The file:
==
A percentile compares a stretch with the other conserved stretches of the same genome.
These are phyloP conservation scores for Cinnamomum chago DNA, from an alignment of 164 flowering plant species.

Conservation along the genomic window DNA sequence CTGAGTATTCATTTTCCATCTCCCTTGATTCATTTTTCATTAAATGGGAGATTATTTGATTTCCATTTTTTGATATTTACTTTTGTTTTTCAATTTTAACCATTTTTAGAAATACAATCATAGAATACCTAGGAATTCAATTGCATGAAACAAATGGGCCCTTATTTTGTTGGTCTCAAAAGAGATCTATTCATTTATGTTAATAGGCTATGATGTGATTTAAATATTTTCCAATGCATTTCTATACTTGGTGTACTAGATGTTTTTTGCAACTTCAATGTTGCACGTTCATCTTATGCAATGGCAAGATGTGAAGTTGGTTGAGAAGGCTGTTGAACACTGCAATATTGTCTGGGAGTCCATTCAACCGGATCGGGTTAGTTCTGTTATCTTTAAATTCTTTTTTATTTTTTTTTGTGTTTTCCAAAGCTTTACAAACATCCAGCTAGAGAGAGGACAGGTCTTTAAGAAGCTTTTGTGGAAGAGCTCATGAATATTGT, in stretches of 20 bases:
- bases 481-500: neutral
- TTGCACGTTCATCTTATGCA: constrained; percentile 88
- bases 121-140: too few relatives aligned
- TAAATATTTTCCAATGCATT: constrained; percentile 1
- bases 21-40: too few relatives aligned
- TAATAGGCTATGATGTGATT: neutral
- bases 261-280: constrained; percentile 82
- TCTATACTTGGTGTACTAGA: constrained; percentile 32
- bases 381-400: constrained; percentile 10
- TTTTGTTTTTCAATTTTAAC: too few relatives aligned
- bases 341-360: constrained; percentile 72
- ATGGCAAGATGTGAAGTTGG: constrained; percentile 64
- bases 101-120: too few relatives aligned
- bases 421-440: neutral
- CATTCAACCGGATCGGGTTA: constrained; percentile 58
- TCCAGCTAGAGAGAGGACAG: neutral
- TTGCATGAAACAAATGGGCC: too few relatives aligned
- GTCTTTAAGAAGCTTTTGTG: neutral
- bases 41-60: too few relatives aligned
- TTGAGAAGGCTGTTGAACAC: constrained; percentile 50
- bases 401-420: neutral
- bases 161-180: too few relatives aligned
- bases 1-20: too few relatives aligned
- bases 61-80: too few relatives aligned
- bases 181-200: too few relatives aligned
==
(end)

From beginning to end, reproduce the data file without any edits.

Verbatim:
A percentile compares a stretch with the other conserved stretches of the same genome.
These are phyloP conservation scores for Cinnamomum chago DNA, from an alignment of 164 flowering plant species.

Conservation along the genomic window DNA sequence CTGAGTATTCATTTTCCATCTCCCTTGATTCATTTTTCATTAAATGGGAGATTATTTGATTTCCATTTTTTGATATTTACTTTTGTTTTTCAATTTTAACCATTTTTAGAAATACAATCATAGAATACCTAGGAATTCAATTGCATGAAACAAATGGGCCCTTATTTTGTTGGTCTCAAAAGAGATCTATTCATTTATGTTAATAGGCTATGATGTGATTTAAATATTTTCCAATGCATTTCTATACTTGGTGTACTAGATGTTTTTTGCAACTTCAATGTTGCACGTTCATCTTATGCAATGGCAAGATGTGAAGTTGGTTGAGAAGGCTGTTGAACACTGCAATATTGTCTGGGAGTCCATTCAACCGGATCGGGTTAGTTCTGTTATCTTTAAATTCTTTTTTATTTTTTTTTGTGTTTTCCAAAGCTTTACAAACATCCAGCTAGAGAGAGGACAGGTCTTTAAGAAGCTTTTGTGGAAGAGCTCATGAATATTGT, in stretches of 20 bases:
- bases 481-500: neutral
- TTGCACGTTCATCTTATGCA: constrained; percentile 88
- bases 121-140: too few relatives aligned
- TAAATATTTTCCAATGCATT: constrained; percentile 1
- bases 21-40: too few relatives aligned
- TAATAGGCTATGATGTGATT: neutral
- bases 261-280: constrained; percentile 82
- TCTATACTTGGTGTACTAGA: constrained; percentile 32
- bases 381-400: constrained; percentile 10
- TTTTGTTTTTCAATTTTAAC: too few relatives aligned
- bases 341-360: constrained; percentile 72
- ATGGCAAGATGTGAAGTTGG: constrained; percentile 64
- bases 101-120: too few relatives aligned
- bases 421-440: neutral
- CATTCAACCGGATCGGGTTA: constrained; percentile 58
- TCCAGCTAGAGAGAGGACAG: neutral
- TTGCATGAAACAAATGGGCC: too few relatives aligned
- GTCTTTAAGAAGCTTTTGTG: neutral
- bases 41-60: too few relatives aligned
- TTGAGAAGGCTGTTGAACAC: constrained; percentile 50
- bases 401-420: neutral
- bases 161-180: too few relatives aligned
- bases 1-20: too few relatives aligned
- bases 61-80: too few relatives aligned
- bases 181-200: too few relatives aligned